The universal impression, of course, was, that the Rev. Frederic Ingham had lost all command of himself in some of those haunts of intoxication which for fifteen years I have been laboring to destroy. Till this moment, indeed, that is the impression in Naguadavick. This number of The Atlantic will relieve from it a hundred friends of mine who have been sadly wounded by that notion now for years—but I shall not be likely ever to show my head there again.
No! My double has undone me.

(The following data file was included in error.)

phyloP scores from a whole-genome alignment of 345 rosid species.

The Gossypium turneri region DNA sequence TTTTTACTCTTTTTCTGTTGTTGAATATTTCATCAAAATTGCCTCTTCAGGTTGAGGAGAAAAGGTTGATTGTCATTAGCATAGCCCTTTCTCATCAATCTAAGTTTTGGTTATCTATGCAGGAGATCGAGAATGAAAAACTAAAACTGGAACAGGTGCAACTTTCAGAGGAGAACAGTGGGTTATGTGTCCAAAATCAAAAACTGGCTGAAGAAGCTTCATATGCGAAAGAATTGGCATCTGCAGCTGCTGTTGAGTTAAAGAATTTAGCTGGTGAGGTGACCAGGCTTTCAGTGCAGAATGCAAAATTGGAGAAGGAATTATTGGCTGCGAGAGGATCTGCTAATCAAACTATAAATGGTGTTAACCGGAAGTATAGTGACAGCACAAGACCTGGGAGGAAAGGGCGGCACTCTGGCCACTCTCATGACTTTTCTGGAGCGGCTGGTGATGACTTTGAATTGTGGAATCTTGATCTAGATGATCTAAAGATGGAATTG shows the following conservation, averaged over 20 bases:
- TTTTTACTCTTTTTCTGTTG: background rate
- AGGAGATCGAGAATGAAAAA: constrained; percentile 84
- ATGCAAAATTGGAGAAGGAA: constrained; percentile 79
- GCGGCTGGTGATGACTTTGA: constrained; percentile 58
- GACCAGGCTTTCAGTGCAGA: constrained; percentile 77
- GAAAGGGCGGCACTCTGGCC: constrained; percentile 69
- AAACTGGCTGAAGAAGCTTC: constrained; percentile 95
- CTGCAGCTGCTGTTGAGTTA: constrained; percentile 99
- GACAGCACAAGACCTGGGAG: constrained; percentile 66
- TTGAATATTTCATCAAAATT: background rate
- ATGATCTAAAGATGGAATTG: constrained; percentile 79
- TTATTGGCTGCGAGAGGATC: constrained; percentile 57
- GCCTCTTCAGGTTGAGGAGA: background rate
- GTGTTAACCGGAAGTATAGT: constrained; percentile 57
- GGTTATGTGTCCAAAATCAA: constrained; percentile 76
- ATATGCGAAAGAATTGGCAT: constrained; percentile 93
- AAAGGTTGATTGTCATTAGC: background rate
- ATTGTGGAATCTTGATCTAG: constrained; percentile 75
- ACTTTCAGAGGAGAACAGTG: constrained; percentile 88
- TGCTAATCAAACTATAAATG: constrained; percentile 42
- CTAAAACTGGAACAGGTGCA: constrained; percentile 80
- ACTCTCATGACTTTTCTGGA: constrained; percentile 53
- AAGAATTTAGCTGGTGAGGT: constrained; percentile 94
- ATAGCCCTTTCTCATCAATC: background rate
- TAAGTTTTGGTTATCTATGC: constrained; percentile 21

We left town at seven the next morning. I came to No. 9, in the Third Range, and settled on the Minister’s Lot, In the new towns in Maine, the first settled minister has a gift of a hundred acres of land. I am the first settled minister in No. 9. My wife and little Paulina are my parish. We raise corn enough to live on in summer. We kill bear’s meat enough to carbonize it in winter. I work on steadily on my Traces of Sandemanianism in the Sixth and Seventh Centuries, which I hope to persuade Phillips, Sampson & Co. to publish next year. We are very happy, but the world thinks we are undone.